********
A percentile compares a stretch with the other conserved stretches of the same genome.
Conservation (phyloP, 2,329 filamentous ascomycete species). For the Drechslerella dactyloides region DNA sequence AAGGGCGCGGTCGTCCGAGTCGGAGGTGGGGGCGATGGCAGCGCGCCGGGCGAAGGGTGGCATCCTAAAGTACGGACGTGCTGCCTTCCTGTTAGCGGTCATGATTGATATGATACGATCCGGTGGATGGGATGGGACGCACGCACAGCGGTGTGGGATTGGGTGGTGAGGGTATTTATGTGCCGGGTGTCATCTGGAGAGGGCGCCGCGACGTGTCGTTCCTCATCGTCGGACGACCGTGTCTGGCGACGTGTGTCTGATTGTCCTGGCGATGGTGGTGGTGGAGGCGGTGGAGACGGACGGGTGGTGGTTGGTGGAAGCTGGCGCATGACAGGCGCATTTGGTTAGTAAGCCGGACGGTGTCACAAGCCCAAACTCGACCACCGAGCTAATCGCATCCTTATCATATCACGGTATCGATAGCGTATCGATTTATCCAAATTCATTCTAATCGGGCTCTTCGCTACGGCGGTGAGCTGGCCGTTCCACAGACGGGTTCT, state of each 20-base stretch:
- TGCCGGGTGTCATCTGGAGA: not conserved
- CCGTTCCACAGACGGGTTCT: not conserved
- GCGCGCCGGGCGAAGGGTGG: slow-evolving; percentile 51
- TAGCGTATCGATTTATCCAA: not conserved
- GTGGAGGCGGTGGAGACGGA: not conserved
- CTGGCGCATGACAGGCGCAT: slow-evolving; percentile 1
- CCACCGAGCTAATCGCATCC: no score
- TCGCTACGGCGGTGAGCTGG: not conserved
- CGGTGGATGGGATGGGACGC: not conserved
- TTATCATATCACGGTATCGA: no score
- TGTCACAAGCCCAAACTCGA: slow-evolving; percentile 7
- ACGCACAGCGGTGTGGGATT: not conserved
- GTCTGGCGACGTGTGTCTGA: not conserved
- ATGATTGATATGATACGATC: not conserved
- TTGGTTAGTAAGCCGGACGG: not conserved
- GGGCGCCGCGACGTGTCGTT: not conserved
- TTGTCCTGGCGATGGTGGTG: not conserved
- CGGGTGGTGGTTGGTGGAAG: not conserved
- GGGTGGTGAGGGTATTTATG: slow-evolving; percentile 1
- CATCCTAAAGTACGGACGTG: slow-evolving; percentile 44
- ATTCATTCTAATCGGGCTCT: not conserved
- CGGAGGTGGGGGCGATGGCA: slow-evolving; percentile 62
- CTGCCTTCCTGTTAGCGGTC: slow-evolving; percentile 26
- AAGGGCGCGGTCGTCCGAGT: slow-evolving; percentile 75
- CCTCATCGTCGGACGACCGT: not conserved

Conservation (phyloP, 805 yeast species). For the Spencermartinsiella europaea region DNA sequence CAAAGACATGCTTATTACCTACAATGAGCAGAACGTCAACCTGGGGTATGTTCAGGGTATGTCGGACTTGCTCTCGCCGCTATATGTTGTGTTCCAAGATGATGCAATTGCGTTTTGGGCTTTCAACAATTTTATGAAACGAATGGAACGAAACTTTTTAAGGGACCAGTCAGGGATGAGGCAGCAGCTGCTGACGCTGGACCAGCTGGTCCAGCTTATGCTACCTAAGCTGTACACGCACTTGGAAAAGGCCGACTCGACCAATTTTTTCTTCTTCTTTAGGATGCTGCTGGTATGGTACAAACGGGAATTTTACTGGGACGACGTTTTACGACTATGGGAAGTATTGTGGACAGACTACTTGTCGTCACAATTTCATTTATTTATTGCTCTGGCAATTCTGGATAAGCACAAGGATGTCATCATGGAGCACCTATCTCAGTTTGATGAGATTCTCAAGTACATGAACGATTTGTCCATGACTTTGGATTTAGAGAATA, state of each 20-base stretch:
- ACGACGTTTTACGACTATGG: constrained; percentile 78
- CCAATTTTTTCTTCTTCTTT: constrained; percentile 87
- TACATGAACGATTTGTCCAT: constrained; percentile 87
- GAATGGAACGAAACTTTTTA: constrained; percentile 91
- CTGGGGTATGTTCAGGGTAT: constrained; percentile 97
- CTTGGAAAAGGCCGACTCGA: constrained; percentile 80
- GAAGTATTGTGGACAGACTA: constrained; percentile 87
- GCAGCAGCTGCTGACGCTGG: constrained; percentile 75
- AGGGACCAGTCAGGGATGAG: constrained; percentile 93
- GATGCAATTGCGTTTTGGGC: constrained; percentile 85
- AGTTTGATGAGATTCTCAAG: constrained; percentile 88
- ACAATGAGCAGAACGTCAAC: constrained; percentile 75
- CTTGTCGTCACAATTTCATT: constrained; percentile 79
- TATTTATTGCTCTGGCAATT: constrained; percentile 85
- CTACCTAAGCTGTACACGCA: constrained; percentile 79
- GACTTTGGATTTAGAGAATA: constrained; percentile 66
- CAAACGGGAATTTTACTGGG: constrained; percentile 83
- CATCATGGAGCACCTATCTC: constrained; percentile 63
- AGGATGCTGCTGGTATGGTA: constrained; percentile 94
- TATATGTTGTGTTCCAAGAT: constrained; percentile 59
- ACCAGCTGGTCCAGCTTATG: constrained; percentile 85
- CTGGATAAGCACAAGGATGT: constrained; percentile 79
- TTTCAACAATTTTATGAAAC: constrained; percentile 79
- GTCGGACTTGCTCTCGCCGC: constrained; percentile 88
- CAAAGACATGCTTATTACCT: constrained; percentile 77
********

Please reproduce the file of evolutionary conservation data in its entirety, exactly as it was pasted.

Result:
A percentile compares a stretch with the other conserved stretches of the same genome.
Conservation (phyloP, 2,329 filamentous ascomycete species). For the Drechslerella dactyloides region DNA sequence AAGGGCGCGGTCGTCCGAGTCGGAGGTGGGGGCGATGGCAGCGCGCCGGGCGAAGGGTGGCATCCTAAAGTACGGACGTGCTGCCTTCCTGTTAGCGGTCATGATTGATATGATACGATCCGGTGGATGGGATGGGACGCACGCACAGCGGTGTGGGATTGGGTGGTGAGGGTATTTATGTGCCGGGTGTCATCTGGAGAGGGCGCCGCGACGTGTCGTTCCTCATCGTCGGACGACCGTGTCTGGCGACGTGTGTCTGATTGTCCTGGCGATGGTGGTGGTGGAGGCGGTGGAGACGGACGGGTGGTGGTTGGTGGAAGCTGGCGCATGACAGGCGCATTTGGTTAGTAAGCCGGACGGTGTCACAAGCCCAAACTCGACCACCGAGCTAATCGCATCCTTATCATATCACGGTATCGATAGCGTATCGATTTATCCAAATTCATTCTAATCGGGCTCTTCGCTACGGCGGTGAGCTGGCCGTTCCACAGACGGGTTCT, state of each 20-base stretch:
- TGCCGGGTGTCATCTGGAGA: not conserved
- CCGTTCCACAGACGGGTTCT: not conserved
- GCGCGCCGGGCGAAGGGTGG: slow-evolving; percentile 51
- TAGCGTATCGATTTATCCAA: not conserved
- GTGGAGGCGGTGGAGACGGA: not conserved
- CTGGCGCATGACAGGCGCAT: slow-evolving; percentile 1
- CCACCGAGCTAATCGCATCC: no score
- TCGCTACGGCGGTGAGCTGG: not conserved
- CGGTGGATGGGATGGGACGC: not conserved
- TTATCATATCACGGTATCGA: no score
- TGTCACAAGCCCAAACTCGA: slow-evolving; percentile 7
- ACGCACAGCGGTGTGGGATT: not conserved
- GTCTGGCGACGTGTGTCTGA: not conserved
- ATGATTGATATGATACGATC: not conserved
- TTGGTTAGTAAGCCGGACGG: not conserved
- GGGCGCCGCGACGTGTCGTT: not conserved
- TTGTCCTGGCGATGGTGGTG: not conserved
- CGGGTGGTGGTTGGTGGAAG: not conserved
- GGGTGGTGAGGGTATTTATG: slow-evolving; percentile 1
- CATCCTAAAGTACGGACGTG: slow-evolving; percentile 44
- ATTCATTCTAATCGGGCTCT: not conserved
- CGGAGGTGGGGGCGATGGCA: slow-evolving; percentile 62
- CTGCCTTCCTGTTAGCGGTC: slow-evolving; percentile 26
- AAGGGCGCGGTCGTCCGAGT: slow-evolving; percentile 75
- CCTCATCGTCGGACGACCGT: not conserved

Conservation (phyloP, 805 yeast species). For the Spencermartinsiella europaea region DNA sequence CAAAGACATGCTTATTACCTACAATGAGCAGAACGTCAACCTGGGGTATGTTCAGGGTATGTCGGACTTGCTCTCGCCGCTATATGTTGTGTTCCAAGATGATGCAATTGCGTTTTGGGCTTTCAACAATTTTATGAAACGAATGGAACGAAACTTTTTAAGGGACCAGTCAGGGATGAGGCAGCAGCTGCTGACGCTGGACCAGCTGGTCCAGCTTATGCTACCTAAGCTGTACACGCACTTGGAAAAGGCCGACTCGACCAATTTTTTCTTCTTCTTTAGGATGCTGCTGGTATGGTACAAACGGGAATTTTACTGGGACGACGTTTTACGACTATGGGAAGTATTGTGGACAGACTACTTGTCGTCACAATTTCATTTATTTATTGCTCTGGCAATTCTGGATAAGCACAAGGATGTCATCATGGAGCACCTATCTCAGTTTGATGAGATTCTCAAGTACATGAACGATTTGTCCATGACTTTGGATTTAGAGAATA, state of each 20-base stretch:
- ACGACGTTTTACGACTATGG: constrained; percentile 78
- CCAATTTTTTCTTCTTCTTT: constrained; percentile 87
- TACATGAACGATTTGTCCAT: constrained; percentile 87
- GAATGGAACGAAACTTTTTA: constrained; percentile 91
- CTGGGGTATGTTCAGGGTAT: constrained; percentile 97
- CTTGGAAAAGGCCGACTCGA: constrained; percentile 80
- GAAGTATTGTGGACAGACTA: constrained; percentile 87
- GCAGCAGCTGCTGACGCTGG: constrained; percentile 75
- AGGGACCAGTCAGGGATGAG: constrained; percentile 93
- GATGCAATTGCGTTTTGGGC: constrained; percentile 85
- AGTTTGATGAGATTCTCAAG: constrained; percentile 88
- ACAATGAGCAGAACGTCAAC: constrained; percentile 75
- CTTGTCGTCACAATTTCATT: constrained; percentile 79
- TATTTATTGCTCTGGCAATT: constrained; percentile 85
- CTACCTAAGCTGTACACGCA: constrained; percentile 79
- GACTTTGGATTTAGAGAATA: constrained; percentile 66
- CAAACGGGAATTTTACTGGG: constrained; percentile 83
- CATCATGGAGCACCTATCTC: constrained; percentile 63
- AGGATGCTGCTGGTATGGTA: constrained; percentile 94
- TATATGTTGTGTTCCAAGAT: constrained; percentile 59
- ACCAGCTGGTCCAGCTTATG: constrained; percentile 85
- CTGGATAAGCACAAGGATGT: constrained; percentile 79
- TTTCAACAATTTTATGAAAC: constrained; percentile 79
- GTCGGACTTGCTCTCGCCGC: constrained; percentile 88
- CAAAGACATGCTTATTACCT: constrained; percentile 77